Mike was (and still is, but we’ll get to that later) a very talented comedian. He rose to prominence on SNL and was, to use the wrong analogy, the Will Ferrell of his day, quickly breaking from the pack to enjoy stardom in film. Wayne’s World catapulted his and Dana Carvey’s rock-nerd metahumor to worldwide stardom and it seemed he could do no wrong as the darker So I Married An Axe Murderer quickly achieved cult status upon its release in 1993, remaining quotable to this day (Woman! Woah, man!).

For the next four years Mike remained mum about his next project until he emerged in 1997 as Austin Powers – a spy movie satire painted with a heavy slapstick brush. The film caught on like wildfire and Mike enjoyed a mainstream success that few have had the chance of reveling in - the kind showered upon by both peers and critics alike. “Yeah Baby!” etc. were heard ad infinitum for ever and ever, amen, penetrating areas of the globe that most had thought immune to catchphrase phenomena. One story relayed to me in research was that of a trip to Mongolia in which an episode involving a broken Jeep in a remote town ends in a drunken trading of Austin Powers catchphrases.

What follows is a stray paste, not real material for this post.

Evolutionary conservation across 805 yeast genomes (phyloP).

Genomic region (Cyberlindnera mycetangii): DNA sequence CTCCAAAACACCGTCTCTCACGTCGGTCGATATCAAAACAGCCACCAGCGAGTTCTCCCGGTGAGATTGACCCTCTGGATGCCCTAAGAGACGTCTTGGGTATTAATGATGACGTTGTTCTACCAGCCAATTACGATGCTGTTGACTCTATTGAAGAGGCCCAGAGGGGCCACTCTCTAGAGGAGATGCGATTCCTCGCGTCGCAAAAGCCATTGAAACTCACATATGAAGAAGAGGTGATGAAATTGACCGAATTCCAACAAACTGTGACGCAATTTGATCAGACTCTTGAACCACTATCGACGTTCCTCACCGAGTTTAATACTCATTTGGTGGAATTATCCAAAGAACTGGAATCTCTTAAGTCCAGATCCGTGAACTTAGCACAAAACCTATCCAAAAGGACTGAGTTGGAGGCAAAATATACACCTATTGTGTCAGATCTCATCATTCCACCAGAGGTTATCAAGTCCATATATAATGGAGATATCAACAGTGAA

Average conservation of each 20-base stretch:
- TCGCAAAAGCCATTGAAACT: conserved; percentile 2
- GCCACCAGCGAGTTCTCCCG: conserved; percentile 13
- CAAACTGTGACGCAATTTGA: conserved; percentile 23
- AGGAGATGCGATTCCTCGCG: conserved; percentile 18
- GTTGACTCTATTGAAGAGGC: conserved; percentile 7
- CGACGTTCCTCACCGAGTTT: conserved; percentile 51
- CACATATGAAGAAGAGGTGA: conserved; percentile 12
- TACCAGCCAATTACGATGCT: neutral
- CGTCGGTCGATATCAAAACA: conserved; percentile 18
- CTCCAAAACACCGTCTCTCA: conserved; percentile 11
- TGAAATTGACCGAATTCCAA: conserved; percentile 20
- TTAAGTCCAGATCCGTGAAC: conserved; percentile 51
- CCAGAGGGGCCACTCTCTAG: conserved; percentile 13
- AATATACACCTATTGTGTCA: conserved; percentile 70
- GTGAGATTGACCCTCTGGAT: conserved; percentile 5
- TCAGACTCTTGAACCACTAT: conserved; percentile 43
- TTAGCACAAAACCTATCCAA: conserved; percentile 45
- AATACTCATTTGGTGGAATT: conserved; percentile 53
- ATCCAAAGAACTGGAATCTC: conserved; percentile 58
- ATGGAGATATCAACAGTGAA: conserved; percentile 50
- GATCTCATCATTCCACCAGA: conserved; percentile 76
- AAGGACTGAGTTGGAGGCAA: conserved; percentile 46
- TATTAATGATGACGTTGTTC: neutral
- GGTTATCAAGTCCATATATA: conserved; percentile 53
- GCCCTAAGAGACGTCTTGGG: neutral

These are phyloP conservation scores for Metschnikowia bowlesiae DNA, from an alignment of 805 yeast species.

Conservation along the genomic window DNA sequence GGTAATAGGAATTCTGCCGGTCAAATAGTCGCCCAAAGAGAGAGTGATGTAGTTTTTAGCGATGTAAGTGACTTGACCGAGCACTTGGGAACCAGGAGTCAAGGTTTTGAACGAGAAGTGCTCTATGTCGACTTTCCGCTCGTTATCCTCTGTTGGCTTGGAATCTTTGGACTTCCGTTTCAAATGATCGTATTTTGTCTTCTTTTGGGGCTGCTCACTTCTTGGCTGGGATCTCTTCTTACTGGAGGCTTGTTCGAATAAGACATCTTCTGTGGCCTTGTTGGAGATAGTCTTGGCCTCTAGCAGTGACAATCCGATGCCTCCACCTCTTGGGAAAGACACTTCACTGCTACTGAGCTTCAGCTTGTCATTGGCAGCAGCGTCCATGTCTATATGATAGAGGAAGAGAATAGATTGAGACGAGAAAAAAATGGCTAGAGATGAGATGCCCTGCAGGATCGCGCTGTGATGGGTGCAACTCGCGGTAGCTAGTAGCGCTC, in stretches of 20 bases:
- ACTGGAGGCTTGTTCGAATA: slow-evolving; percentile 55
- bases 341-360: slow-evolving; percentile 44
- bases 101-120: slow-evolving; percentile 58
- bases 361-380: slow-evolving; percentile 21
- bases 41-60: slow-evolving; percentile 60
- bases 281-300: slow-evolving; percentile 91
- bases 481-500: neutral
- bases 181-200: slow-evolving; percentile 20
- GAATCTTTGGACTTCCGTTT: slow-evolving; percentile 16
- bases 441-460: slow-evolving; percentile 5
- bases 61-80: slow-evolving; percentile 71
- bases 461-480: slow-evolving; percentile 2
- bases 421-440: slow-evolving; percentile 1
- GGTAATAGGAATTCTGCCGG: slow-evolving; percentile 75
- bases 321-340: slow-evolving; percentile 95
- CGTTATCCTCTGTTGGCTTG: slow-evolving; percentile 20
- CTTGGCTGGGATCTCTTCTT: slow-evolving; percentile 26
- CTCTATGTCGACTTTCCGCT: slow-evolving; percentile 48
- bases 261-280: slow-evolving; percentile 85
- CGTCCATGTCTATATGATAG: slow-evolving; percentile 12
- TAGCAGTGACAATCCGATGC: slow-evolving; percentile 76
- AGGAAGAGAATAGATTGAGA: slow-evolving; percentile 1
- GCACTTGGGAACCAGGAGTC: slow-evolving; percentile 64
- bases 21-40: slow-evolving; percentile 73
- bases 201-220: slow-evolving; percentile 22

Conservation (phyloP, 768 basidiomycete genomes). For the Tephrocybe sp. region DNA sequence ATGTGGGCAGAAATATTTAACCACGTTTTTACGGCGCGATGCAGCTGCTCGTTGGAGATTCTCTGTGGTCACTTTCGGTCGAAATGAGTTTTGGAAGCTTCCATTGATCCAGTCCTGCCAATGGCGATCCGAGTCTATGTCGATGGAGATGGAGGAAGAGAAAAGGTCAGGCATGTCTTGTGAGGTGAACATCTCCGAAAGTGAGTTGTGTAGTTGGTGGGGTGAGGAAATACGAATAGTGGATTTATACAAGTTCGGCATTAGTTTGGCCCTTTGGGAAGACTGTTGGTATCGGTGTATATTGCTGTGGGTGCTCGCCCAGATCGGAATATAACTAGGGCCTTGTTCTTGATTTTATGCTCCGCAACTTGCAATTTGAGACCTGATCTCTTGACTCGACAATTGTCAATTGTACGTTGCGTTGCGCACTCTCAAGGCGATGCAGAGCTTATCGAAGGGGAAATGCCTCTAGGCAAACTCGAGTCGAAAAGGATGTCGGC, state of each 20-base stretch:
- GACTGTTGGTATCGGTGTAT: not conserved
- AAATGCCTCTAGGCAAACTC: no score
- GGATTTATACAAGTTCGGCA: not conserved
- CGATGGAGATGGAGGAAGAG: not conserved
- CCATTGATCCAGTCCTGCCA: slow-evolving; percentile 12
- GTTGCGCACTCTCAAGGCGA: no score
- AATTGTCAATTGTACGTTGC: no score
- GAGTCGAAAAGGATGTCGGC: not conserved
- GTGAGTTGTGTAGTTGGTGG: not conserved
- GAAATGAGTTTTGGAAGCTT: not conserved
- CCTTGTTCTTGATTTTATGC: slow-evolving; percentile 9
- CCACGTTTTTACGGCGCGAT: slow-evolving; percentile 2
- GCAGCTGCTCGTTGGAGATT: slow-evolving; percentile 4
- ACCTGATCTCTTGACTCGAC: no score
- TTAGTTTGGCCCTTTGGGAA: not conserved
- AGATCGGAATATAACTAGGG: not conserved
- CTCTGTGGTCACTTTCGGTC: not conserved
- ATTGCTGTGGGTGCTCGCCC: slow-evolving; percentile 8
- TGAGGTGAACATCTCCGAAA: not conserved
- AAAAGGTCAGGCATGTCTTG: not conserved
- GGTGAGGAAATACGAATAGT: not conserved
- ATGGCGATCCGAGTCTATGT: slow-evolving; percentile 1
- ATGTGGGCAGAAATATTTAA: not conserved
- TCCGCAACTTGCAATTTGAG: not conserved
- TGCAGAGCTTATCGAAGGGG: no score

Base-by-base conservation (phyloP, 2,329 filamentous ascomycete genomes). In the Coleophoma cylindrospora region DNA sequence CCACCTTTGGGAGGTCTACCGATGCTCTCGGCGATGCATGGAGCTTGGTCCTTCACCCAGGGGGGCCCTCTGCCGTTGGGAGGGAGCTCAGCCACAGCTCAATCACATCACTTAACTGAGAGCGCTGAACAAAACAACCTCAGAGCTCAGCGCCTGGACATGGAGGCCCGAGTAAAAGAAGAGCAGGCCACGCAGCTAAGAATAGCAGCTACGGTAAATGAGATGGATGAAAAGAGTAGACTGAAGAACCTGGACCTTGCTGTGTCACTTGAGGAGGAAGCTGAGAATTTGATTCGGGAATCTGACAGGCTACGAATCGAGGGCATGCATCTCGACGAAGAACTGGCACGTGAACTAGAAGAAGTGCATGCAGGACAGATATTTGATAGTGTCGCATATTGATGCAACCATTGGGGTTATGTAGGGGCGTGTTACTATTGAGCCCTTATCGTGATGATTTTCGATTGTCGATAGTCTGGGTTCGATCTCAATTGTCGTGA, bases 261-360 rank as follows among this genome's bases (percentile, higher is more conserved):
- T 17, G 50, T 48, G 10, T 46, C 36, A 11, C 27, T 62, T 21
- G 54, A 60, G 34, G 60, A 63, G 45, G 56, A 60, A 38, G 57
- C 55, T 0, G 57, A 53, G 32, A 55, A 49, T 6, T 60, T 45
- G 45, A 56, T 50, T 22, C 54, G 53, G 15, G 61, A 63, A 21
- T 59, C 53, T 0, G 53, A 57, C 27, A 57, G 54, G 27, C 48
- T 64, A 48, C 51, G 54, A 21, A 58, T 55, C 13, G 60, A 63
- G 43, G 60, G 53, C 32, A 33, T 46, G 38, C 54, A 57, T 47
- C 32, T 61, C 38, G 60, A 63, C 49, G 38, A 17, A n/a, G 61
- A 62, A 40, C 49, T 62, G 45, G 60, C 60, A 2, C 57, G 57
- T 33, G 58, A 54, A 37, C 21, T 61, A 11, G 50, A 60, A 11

Mike has an uncanny knack for finding these small moments of honesty in each of his characters which, through the strange Canadian X-factor he possesses, he manages to turn into immortal soundbites that work equally well on the playground as they do in the office as they do in the White House as they do in a mud and straw hut somewhere in outer Mongolia. “Not!” and “Yeah Baby!,” though simple as they may be, can still turn heads and raise a smile – remaining as cultural a landmark as “Where’s The Beef?” or “Just Do It.” They stand for modern American character humor in the 1990’s the way that the golden arches stand for McDonalds. Plain and simple: Mike Myers is a legend at whatever it is that he does. Likable, funny, and oddly contemplative, each character harkens back to one quizzical face that Mike does in nearly all of his movies. Hard to describe here. You’ll know it when you see it, as it’s in nearly every Myers movie: the confused everyman face followed by the look of “getting it.”